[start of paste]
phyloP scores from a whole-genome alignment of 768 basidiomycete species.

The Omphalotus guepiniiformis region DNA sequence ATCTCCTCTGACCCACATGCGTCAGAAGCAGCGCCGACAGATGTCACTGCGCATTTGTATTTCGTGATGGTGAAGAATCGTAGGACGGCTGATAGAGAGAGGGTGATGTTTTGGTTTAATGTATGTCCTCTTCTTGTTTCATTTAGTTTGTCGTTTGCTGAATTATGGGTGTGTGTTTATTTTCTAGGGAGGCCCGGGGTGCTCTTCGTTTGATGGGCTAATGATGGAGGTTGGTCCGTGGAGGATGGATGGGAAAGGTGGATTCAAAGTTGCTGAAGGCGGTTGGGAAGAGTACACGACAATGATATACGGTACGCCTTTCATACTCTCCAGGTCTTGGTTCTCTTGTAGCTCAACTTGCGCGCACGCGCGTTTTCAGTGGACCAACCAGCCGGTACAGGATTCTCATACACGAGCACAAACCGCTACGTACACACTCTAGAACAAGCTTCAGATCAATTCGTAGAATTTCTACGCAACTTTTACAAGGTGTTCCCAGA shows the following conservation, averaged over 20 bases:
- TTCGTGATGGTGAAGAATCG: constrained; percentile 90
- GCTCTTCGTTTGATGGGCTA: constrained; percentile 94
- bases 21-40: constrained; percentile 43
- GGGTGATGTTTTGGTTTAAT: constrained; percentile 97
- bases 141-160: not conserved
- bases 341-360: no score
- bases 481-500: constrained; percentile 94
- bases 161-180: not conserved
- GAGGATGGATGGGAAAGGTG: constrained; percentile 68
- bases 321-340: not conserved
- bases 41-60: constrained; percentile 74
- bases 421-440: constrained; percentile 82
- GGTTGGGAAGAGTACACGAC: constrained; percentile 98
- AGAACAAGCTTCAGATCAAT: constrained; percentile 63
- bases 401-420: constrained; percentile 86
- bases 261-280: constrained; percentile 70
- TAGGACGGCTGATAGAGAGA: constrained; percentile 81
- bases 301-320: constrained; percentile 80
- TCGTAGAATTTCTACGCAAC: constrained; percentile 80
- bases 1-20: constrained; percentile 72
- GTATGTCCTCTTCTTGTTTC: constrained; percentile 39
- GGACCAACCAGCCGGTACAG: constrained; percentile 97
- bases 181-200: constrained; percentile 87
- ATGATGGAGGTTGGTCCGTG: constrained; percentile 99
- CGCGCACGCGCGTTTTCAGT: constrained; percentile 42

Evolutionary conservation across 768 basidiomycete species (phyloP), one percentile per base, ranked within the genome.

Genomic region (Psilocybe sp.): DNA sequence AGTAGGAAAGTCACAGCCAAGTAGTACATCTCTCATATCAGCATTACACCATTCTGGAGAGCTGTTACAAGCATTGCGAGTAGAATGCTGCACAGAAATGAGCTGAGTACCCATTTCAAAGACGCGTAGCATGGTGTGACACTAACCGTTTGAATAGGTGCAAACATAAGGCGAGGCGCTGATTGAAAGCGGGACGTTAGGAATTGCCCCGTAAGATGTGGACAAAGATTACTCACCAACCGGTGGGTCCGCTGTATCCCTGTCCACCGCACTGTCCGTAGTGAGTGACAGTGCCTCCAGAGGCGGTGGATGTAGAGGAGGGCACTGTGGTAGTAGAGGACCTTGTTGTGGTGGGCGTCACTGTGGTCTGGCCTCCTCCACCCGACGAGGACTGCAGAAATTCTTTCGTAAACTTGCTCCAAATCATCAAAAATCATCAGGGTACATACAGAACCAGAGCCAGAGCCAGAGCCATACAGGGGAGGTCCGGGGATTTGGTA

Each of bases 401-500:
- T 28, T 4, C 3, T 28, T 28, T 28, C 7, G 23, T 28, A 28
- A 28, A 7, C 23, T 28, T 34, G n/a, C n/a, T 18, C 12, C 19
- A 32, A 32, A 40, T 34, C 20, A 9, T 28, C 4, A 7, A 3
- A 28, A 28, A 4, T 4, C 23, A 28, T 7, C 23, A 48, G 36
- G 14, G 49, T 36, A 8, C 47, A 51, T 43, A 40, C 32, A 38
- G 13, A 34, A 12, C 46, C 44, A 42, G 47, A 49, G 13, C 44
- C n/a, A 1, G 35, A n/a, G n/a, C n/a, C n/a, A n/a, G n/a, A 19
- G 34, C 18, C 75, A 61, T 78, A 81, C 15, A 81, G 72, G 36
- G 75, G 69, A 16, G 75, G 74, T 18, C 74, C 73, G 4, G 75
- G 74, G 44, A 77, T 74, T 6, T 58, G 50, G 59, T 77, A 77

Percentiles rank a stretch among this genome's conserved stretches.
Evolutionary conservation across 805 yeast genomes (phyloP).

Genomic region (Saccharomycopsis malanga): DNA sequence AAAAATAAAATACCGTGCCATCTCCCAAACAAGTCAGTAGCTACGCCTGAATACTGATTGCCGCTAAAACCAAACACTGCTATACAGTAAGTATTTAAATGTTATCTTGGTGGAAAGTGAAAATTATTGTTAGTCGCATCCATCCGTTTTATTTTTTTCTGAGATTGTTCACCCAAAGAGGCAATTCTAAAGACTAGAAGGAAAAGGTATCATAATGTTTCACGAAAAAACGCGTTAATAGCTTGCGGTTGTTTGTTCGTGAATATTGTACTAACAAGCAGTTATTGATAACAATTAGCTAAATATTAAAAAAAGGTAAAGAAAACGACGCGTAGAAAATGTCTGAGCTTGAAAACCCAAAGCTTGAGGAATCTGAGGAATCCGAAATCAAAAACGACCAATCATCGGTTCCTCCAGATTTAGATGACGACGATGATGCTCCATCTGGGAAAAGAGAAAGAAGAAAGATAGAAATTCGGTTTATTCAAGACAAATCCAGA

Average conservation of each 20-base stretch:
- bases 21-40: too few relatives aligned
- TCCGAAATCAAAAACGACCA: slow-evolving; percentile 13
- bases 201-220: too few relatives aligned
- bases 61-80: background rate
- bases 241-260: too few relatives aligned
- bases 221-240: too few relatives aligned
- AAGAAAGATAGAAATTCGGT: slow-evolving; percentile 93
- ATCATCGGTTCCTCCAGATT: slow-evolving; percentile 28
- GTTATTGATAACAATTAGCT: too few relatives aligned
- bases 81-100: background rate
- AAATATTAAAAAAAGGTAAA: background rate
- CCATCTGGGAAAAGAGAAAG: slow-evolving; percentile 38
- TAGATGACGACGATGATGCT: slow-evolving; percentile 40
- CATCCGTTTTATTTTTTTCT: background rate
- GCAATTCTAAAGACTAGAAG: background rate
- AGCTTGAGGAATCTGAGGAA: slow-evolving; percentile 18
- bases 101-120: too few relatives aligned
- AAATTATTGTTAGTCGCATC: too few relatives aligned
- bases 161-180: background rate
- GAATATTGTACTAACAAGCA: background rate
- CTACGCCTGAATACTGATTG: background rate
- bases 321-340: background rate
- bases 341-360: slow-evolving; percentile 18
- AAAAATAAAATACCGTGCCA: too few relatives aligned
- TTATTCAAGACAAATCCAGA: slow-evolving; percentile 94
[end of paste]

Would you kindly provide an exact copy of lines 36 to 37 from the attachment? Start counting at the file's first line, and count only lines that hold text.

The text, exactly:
- G 13, A 34, A 12, C 46, C 44, A 42, G 47, A 49, G 13, C 44
- C n/a, A 1, G 35, A n/a, G n/a, C n/a, C n/a, A n/a, G n/a, A 19